Repellent Activity and Fumigant Toxicity of 18 Essential Oil on Indian Meal Moth, Plodia interpunctella Hübner (Lep., Pyralidae)

Document Type : Research Article



Indian meal moth, Plodia interpunctella Hübner (Pyralidae) is one of the most important stored-product insects that are controlled by fumigants. However, the use of plant essential oils and their constituents may have the advantage over conventional fumigants in terms of low mammalian toxicity and can be used as alternatives to conventional fumigants. Therefore, in this research, repellent activity of 18 plant essential oils was investigated on adults and last instar larvae of Indian meal moth. Also, fumigant toxicity of the essential oils was studied on the first instar larvae. Repellency of the essential oils on adults showed that Anethum graveolens and Rosmarinus officinalis at 2 µliter essential oil in 2 grams food had 100% activity. Hyossopus officinalis and Petroselinum sativum showed the lowest (14.8%) repellency. Consistent with adult repellency, both of R. officinalis and A. graveolens had high repellency on larvae. The fumigant toxicity results of the oils showed that all plants had LC50 values less than 26 µl/l air, indicating strong fumigant toxicity on first instar larvae. Dill was less toxic (LC50= 25.48 µl/l air); while Cinnamomum zeylanicum, Carum carvi, Achillea millefolium and Melissa officinalis were the most toxic with LC50 values of 2.12, 5.06, 5.20 and 5.57 µl/l air, respectively. Consequently, most of these plant essential oils specially Rosemary and Dill may have high potential for using in integrated control of Indian meal moth in storage, in terms of repellency.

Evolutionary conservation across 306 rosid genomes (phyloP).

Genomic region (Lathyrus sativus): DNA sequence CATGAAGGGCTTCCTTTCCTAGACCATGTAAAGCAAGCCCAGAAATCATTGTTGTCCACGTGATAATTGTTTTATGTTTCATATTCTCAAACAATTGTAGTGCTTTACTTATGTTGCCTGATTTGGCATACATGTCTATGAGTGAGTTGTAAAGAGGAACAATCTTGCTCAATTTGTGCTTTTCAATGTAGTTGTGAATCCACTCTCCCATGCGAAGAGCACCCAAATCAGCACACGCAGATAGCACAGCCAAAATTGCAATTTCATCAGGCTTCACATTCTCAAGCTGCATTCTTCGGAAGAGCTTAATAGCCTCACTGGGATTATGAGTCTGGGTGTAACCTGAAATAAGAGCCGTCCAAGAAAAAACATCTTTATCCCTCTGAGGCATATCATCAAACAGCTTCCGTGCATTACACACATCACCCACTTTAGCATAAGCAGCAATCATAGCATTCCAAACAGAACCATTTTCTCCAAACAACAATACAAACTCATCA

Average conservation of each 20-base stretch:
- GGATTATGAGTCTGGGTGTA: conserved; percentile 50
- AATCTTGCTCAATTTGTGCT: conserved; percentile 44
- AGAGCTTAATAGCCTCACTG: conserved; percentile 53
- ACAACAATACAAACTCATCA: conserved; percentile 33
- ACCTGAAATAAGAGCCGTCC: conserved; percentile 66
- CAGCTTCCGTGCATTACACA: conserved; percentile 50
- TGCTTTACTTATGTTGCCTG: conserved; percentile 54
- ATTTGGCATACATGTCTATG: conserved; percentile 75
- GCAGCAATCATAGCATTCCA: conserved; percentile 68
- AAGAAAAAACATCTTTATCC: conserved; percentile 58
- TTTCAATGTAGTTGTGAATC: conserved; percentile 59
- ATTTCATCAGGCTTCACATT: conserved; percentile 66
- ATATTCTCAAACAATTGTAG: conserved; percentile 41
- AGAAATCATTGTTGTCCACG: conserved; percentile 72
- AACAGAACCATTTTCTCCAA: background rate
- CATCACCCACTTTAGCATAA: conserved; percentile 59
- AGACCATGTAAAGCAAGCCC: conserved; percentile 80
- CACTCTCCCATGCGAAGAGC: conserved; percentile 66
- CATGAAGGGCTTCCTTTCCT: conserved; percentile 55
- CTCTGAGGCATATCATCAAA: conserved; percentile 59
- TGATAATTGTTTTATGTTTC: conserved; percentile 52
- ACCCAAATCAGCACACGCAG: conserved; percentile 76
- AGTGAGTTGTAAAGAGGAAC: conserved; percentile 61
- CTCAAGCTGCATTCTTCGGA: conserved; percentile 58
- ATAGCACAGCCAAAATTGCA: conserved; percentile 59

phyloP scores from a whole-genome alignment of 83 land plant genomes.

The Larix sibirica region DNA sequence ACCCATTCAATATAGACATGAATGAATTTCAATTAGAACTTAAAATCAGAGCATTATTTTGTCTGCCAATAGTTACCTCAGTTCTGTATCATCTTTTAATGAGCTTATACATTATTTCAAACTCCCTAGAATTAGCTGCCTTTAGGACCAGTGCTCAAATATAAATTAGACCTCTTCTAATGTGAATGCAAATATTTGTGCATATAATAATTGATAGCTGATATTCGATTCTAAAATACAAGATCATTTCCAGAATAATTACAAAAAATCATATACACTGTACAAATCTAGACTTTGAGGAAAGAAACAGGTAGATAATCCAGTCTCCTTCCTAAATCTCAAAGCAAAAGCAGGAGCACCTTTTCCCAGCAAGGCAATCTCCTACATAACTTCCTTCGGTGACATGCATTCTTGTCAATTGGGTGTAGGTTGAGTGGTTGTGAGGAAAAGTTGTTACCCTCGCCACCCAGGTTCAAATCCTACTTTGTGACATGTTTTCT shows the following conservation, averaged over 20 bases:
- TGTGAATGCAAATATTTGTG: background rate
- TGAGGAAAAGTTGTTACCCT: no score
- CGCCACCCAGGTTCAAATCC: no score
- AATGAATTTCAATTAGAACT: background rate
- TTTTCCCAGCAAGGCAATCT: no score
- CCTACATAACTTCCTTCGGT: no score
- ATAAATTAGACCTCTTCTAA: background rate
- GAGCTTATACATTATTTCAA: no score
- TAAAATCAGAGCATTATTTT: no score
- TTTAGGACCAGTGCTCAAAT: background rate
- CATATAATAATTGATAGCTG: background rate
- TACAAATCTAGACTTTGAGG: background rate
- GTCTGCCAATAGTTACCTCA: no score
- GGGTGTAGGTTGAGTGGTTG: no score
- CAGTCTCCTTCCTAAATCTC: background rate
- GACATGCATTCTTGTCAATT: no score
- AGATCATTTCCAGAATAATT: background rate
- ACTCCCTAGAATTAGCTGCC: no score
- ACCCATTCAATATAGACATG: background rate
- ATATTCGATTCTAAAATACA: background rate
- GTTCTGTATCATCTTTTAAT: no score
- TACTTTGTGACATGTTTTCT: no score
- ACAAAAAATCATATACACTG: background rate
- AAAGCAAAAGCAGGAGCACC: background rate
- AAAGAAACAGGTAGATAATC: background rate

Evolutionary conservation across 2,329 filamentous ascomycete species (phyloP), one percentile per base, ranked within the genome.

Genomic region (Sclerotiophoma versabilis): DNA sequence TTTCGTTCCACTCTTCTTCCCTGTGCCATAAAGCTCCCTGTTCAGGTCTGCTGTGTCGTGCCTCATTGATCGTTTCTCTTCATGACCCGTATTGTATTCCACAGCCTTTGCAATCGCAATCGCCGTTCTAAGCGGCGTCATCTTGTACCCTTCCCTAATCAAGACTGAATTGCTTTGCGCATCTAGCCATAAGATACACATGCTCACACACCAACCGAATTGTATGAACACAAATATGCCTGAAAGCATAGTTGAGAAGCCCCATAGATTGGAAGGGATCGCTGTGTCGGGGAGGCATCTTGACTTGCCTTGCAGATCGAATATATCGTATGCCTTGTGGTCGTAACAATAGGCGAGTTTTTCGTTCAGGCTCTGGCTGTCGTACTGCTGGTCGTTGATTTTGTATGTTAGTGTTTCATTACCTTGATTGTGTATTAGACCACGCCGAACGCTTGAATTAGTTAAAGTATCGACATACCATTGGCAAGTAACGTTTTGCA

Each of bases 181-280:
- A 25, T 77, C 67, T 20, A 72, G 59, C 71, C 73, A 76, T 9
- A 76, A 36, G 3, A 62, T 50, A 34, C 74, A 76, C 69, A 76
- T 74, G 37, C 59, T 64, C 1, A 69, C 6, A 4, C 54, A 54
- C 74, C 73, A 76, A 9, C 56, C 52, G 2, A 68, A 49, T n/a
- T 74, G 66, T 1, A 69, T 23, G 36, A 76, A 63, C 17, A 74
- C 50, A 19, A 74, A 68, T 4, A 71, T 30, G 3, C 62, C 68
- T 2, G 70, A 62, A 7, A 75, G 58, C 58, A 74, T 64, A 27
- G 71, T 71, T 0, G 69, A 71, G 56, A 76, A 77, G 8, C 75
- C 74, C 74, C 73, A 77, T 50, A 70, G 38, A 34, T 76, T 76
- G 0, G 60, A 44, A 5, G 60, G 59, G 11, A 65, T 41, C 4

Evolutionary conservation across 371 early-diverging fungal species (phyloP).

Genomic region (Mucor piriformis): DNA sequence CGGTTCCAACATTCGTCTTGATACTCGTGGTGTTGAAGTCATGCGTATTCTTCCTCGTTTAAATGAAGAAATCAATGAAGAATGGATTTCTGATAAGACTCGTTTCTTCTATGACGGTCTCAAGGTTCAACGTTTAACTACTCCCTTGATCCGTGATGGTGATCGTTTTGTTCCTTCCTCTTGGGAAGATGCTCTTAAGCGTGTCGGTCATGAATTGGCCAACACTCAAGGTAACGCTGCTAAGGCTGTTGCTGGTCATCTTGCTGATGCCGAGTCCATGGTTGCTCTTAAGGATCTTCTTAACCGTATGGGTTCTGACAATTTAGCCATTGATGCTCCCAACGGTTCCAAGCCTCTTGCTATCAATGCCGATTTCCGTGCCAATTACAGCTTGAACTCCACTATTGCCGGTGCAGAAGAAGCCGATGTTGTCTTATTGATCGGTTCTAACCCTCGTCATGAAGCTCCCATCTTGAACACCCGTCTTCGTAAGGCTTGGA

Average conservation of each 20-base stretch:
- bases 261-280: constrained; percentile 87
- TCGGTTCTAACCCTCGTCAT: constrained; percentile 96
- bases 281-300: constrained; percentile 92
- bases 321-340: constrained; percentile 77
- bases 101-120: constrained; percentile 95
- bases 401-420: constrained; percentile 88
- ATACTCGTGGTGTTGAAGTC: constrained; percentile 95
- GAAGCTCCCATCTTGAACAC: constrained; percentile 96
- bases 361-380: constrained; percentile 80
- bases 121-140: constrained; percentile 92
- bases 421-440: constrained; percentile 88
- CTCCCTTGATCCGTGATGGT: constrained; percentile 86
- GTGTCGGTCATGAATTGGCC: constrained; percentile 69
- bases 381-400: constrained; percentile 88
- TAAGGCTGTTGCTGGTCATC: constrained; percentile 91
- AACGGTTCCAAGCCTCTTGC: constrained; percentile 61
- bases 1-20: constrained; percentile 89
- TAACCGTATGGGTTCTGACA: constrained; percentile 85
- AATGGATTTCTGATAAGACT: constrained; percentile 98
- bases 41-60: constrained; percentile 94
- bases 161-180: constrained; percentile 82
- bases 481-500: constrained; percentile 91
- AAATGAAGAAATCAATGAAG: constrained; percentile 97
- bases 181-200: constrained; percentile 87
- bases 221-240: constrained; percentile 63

Key words: Essential oils, Indian meal moth, Repellency, Fumigant toxicity, Stored product pests